St. Peter's Becomes Window of Universal Church

Papal Mass for Pentecost Reflects Unity in Diversity

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By Carmen Elena Villa

ROME, MAY 23, 2010 ( Benedict XVI today affirmed local Churches should always be in harmony with the one, universal Church, in a unity created by the Holy Spirit.

The faithful gathered for the Mass at St. Peter’s were themselves a window into the fulfillment of his words, pronounced during the homily for today’s Pentecost Mass.

Doris Meier, a Swiss philosophy student at the Angelicum in Rome, shared with ZENIT her impressions as she left the Mass.

The Pope, she said, «did not speak for himself, and even less in an authoritarian manner. Instead, he has spoken with the truth, for Catholics, as one Church.»

Meier recounted that she’s been attending the ceremonies led by Benedict XVI since she arrived to Rome last October — «because I see more concretely how to live the liturgy with so many people, so well prepared, and never losing the sense of prayer,» she explained.

Also, the student added, «because it is necessary to support [the Pope] and tell him that what he does is good.»

Benedict XVI’s entrance procession in St. Peter’s Basilica was accompanied by the adult and child male voices of the Sistine Chapel intoning «Tu es Petrus.»

The Holy Father stopped along the way to greet some of the faithful, most of whom had arrived hours before to seek a good spot at the Mass. Their faces reflected the surprise and excitement at having unexpectedly been able to greet the Pope.

As is customary, the Mass readings and prayers of the faithful were read in various languages, showing the universality of the Catholic faith. Today’s languages were English, Spanish, Italian, Portuguese, German, Russian and Chinese.

The Liturgy of the Eucharist began with the offering of the gifts as the choir sang a hymn based in Psalm 67. Eleven people, including religious and laity, brought the gifts to the altar to give them personally to Benedict XVI, interchanging a few words with him.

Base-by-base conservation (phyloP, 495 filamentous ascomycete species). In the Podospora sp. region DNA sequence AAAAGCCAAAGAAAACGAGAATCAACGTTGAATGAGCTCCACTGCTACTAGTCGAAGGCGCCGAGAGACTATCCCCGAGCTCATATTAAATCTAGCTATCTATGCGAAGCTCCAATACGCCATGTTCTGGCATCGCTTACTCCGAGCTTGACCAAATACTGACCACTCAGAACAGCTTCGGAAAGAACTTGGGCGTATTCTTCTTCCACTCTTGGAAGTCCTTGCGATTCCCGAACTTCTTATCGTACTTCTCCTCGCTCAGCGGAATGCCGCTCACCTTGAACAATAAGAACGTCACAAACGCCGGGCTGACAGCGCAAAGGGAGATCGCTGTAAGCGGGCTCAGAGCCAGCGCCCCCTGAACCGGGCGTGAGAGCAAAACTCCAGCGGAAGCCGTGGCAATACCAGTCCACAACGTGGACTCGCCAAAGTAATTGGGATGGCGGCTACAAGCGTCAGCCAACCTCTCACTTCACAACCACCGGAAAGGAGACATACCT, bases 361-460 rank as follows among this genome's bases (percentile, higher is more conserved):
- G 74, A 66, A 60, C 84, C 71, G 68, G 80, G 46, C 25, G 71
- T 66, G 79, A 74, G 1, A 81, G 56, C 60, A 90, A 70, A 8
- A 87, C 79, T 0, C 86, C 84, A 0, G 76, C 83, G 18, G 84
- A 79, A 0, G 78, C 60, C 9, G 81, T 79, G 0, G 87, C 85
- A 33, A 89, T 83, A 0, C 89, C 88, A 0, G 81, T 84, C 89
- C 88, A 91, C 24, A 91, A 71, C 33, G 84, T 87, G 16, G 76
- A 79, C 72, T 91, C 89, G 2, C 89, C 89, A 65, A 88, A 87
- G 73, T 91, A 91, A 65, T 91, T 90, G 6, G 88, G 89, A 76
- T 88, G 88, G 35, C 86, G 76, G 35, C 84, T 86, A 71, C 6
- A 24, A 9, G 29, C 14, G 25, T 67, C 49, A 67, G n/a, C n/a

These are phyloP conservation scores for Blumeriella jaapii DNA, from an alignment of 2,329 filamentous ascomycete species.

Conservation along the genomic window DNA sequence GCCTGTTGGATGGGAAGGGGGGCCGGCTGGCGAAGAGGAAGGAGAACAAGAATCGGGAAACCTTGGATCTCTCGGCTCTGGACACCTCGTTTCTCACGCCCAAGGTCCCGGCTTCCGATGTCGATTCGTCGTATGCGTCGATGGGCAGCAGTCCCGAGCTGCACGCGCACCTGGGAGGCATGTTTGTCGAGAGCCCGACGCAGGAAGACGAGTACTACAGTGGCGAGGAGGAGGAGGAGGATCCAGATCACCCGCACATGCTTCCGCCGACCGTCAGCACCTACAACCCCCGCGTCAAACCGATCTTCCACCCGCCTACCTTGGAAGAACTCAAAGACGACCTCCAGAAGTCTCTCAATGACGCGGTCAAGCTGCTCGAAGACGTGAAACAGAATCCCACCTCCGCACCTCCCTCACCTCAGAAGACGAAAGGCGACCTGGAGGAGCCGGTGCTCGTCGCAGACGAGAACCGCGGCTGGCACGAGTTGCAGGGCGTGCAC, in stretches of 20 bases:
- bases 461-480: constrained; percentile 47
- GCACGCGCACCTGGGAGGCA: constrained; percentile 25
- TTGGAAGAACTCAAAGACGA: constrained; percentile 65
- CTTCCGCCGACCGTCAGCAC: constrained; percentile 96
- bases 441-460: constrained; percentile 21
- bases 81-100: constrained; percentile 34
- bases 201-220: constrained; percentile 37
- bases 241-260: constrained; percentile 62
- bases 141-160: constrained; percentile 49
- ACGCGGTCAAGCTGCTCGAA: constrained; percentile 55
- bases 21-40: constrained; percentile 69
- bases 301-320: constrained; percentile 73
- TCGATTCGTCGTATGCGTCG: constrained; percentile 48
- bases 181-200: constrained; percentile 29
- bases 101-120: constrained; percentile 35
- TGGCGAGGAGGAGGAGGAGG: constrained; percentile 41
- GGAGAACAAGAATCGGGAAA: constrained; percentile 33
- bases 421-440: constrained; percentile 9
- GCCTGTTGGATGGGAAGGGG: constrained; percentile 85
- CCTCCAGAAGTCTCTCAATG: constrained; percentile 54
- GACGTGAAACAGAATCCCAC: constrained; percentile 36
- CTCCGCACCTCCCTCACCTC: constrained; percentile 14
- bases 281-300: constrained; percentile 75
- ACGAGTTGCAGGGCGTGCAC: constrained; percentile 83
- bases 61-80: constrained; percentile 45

Beyond words

Immediately following the Mass, the Pontiff went to his study to pray the last midday Regina Caeli of this year — since Pentecost concludes the Easter season — from the window overlooking St. Peter’s Square.

There, thousands of faithful awaited him in the warmth typical of a late Roman spring.

Spaniard Eva Rodrigo — one of the many faithful who participated in the Mass and the praying of the Regina Caeli — said she experienced firsthand the diversity of charisms.

«I came with a Portuguese friend and a Swiss one, and we were surrounded by French, English and Brazilians,» she said, «such that when we gave the sign of peace, it was beautiful because each one said the words in his own language, but always it was the peace of Christ.»

Rodrigo, who came to Rome for a semester as an exchange student at the Sapienza University, affirmed, «Christianity does not belong to any one particular culture; it is not something exclusive to the West.»

She made this reflection in reference to the Holy Father’s affirmation in the homily regarding the necessary autonomy of the Church.

«I very much liked it when the Pope referred in his homily to the fact that the Catholic faith cannot be identified with states or culture,» Rodrigo said, «but that Christianity goes beyond any social structure.»

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On ZENIT’s Web page:

Text of papal homily:

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